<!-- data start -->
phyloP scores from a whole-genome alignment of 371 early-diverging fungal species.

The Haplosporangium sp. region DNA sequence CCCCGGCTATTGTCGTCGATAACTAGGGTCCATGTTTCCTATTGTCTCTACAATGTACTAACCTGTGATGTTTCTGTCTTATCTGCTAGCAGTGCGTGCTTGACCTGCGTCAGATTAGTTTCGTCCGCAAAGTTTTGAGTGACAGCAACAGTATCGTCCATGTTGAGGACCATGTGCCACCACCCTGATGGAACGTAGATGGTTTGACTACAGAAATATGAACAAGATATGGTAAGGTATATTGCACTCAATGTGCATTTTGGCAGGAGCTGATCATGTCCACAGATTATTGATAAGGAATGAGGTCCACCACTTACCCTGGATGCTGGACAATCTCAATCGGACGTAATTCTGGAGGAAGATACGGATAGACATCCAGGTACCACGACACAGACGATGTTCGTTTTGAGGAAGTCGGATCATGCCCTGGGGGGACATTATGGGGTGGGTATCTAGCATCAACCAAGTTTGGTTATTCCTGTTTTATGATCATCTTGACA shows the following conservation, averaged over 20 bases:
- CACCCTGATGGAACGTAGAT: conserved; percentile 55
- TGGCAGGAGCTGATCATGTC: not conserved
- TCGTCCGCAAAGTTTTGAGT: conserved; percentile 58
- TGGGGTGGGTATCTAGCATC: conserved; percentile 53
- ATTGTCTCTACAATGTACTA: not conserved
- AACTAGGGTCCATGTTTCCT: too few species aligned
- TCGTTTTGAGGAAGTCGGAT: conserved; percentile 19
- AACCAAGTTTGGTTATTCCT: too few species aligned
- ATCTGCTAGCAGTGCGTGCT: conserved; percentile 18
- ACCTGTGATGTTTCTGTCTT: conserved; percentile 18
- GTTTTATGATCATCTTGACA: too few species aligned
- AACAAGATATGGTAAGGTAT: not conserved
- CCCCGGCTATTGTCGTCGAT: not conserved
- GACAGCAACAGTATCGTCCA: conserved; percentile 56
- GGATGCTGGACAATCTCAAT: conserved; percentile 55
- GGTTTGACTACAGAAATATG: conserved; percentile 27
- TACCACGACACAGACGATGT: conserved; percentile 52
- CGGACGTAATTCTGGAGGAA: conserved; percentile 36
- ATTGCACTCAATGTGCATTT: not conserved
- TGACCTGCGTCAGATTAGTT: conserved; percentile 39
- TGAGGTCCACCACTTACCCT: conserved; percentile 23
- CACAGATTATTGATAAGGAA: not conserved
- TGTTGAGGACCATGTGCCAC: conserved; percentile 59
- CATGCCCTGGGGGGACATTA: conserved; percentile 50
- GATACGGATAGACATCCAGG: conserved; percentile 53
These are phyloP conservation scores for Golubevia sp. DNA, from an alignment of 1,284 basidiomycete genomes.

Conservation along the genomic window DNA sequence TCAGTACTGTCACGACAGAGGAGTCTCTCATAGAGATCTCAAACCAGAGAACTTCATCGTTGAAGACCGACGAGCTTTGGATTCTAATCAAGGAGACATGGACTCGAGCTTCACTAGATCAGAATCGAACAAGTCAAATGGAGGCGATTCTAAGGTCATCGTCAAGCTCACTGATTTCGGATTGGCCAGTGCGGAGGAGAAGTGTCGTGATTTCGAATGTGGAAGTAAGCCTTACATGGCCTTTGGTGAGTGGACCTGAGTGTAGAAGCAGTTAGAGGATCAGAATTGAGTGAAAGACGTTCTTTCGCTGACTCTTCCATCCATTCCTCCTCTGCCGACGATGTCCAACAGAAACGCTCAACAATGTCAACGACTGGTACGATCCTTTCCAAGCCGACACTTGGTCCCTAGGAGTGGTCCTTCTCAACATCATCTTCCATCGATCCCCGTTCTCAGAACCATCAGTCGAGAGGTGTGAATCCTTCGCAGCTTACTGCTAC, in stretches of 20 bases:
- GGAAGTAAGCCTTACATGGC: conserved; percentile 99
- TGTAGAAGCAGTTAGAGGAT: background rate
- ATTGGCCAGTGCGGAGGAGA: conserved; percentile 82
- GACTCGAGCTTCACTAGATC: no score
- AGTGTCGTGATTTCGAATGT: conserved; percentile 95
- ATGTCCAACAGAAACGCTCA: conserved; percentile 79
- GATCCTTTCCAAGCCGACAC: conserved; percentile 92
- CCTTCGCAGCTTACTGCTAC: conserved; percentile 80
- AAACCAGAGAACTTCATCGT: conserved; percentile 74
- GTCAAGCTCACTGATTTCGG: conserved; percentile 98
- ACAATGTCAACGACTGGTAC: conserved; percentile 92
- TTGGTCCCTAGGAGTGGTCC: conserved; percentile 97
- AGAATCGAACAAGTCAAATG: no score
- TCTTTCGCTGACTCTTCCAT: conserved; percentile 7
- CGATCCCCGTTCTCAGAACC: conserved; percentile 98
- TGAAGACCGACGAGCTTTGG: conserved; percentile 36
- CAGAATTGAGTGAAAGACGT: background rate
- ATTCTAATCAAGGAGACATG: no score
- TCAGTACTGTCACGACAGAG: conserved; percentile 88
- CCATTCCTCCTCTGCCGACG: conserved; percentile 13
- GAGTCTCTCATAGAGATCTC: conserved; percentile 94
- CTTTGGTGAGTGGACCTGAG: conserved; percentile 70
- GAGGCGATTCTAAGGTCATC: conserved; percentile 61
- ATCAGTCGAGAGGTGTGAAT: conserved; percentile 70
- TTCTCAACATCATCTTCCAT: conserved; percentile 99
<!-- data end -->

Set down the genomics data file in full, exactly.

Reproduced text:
phyloP scores from a whole-genome alignment of 371 early-diverging fungal species.

The Haplosporangium sp. region DNA sequence CCCCGGCTATTGTCGTCGATAACTAGGGTCCATGTTTCCTATTGTCTCTACAATGTACTAACCTGTGATGTTTCTGTCTTATCTGCTAGCAGTGCGTGCTTGACCTGCGTCAGATTAGTTTCGTCCGCAAAGTTTTGAGTGACAGCAACAGTATCGTCCATGTTGAGGACCATGTGCCACCACCCTGATGGAACGTAGATGGTTTGACTACAGAAATATGAACAAGATATGGTAAGGTATATTGCACTCAATGTGCATTTTGGCAGGAGCTGATCATGTCCACAGATTATTGATAAGGAATGAGGTCCACCACTTACCCTGGATGCTGGACAATCTCAATCGGACGTAATTCTGGAGGAAGATACGGATAGACATCCAGGTACCACGACACAGACGATGTTCGTTTTGAGGAAGTCGGATCATGCCCTGGGGGGACATTATGGGGTGGGTATCTAGCATCAACCAAGTTTGGTTATTCCTGTTTTATGATCATCTTGACA shows the following conservation, averaged over 20 bases:
- CACCCTGATGGAACGTAGAT: conserved; percentile 55
- TGGCAGGAGCTGATCATGTC: not conserved
- TCGTCCGCAAAGTTTTGAGT: conserved; percentile 58
- TGGGGTGGGTATCTAGCATC: conserved; percentile 53
- ATTGTCTCTACAATGTACTA: not conserved
- AACTAGGGTCCATGTTTCCT: too few species aligned
- TCGTTTTGAGGAAGTCGGAT: conserved; percentile 19
- AACCAAGTTTGGTTATTCCT: too few species aligned
- ATCTGCTAGCAGTGCGTGCT: conserved; percentile 18
- ACCTGTGATGTTTCTGTCTT: conserved; percentile 18
- GTTTTATGATCATCTTGACA: too few species aligned
- AACAAGATATGGTAAGGTAT: not conserved
- CCCCGGCTATTGTCGTCGAT: not conserved
- GACAGCAACAGTATCGTCCA: conserved; percentile 56
- GGATGCTGGACAATCTCAAT: conserved; percentile 55
- GGTTTGACTACAGAAATATG: conserved; percentile 27
- TACCACGACACAGACGATGT: conserved; percentile 52
- CGGACGTAATTCTGGAGGAA: conserved; percentile 36
- ATTGCACTCAATGTGCATTT: not conserved
- TGACCTGCGTCAGATTAGTT: conserved; percentile 39
- TGAGGTCCACCACTTACCCT: conserved; percentile 23
- CACAGATTATTGATAAGGAA: not conserved
- TGTTGAGGACCATGTGCCAC: conserved; percentile 59
- CATGCCCTGGGGGGACATTA: conserved; percentile 50
- GATACGGATAGACATCCAGG: conserved; percentile 53
These are phyloP conservation scores for Golubevia sp. DNA, from an alignment of 1,284 basidiomycete genomes.

Conservation along the genomic window DNA sequence TCAGTACTGTCACGACAGAGGAGTCTCTCATAGAGATCTCAAACCAGAGAACTTCATCGTTGAAGACCGACGAGCTTTGGATTCTAATCAAGGAGACATGGACTCGAGCTTCACTAGATCAGAATCGAACAAGTCAAATGGAGGCGATTCTAAGGTCATCGTCAAGCTCACTGATTTCGGATTGGCCAGTGCGGAGGAGAAGTGTCGTGATTTCGAATGTGGAAGTAAGCCTTACATGGCCTTTGGTGAGTGGACCTGAGTGTAGAAGCAGTTAGAGGATCAGAATTGAGTGAAAGACGTTCTTTCGCTGACTCTTCCATCCATTCCTCCTCTGCCGACGATGTCCAACAGAAACGCTCAACAATGTCAACGACTGGTACGATCCTTTCCAAGCCGACACTTGGTCCCTAGGAGTGGTCCTTCTCAACATCATCTTCCATCGATCCCCGTTCTCAGAACCATCAGTCGAGAGGTGTGAATCCTTCGCAGCTTACTGCTAC, in stretches of 20 bases:
- GGAAGTAAGCCTTACATGGC: conserved; percentile 99
- TGTAGAAGCAGTTAGAGGAT: background rate
- ATTGGCCAGTGCGGAGGAGA: conserved; percentile 82
- GACTCGAGCTTCACTAGATC: no score
- AGTGTCGTGATTTCGAATGT: conserved; percentile 95
- ATGTCCAACAGAAACGCTCA: conserved; percentile 79
- GATCCTTTCCAAGCCGACAC: conserved; percentile 92
- CCTTCGCAGCTTACTGCTAC: conserved; percentile 80
- AAACCAGAGAACTTCATCGT: conserved; percentile 74
- GTCAAGCTCACTGATTTCGG: conserved; percentile 98
- ACAATGTCAACGACTGGTAC: conserved; percentile 92
- TTGGTCCCTAGGAGTGGTCC: conserved; percentile 97
- AGAATCGAACAAGTCAAATG: no score
- TCTTTCGCTGACTCTTCCAT: conserved; percentile 7
- CGATCCCCGTTCTCAGAACC: conserved; percentile 98
- TGAAGACCGACGAGCTTTGG: conserved; percentile 36
- CAGAATTGAGTGAAAGACGT: background rate
- ATTCTAATCAAGGAGACATG: no score
- TCAGTACTGTCACGACAGAG: conserved; percentile 88
- CCATTCCTCCTCTGCCGACG: conserved; percentile 13
- GAGTCTCTCATAGAGATCTC: conserved; percentile 94
- CTTTGGTGAGTGGACCTGAG: conserved; percentile 70
- GAGGCGATTCTAAGGTCATC: conserved; percentile 61
- ATCAGTCGAGAGGTGTGAAT: conserved; percentile 70
- TTCTCAACATCATCTTCCAT: conserved; percentile 99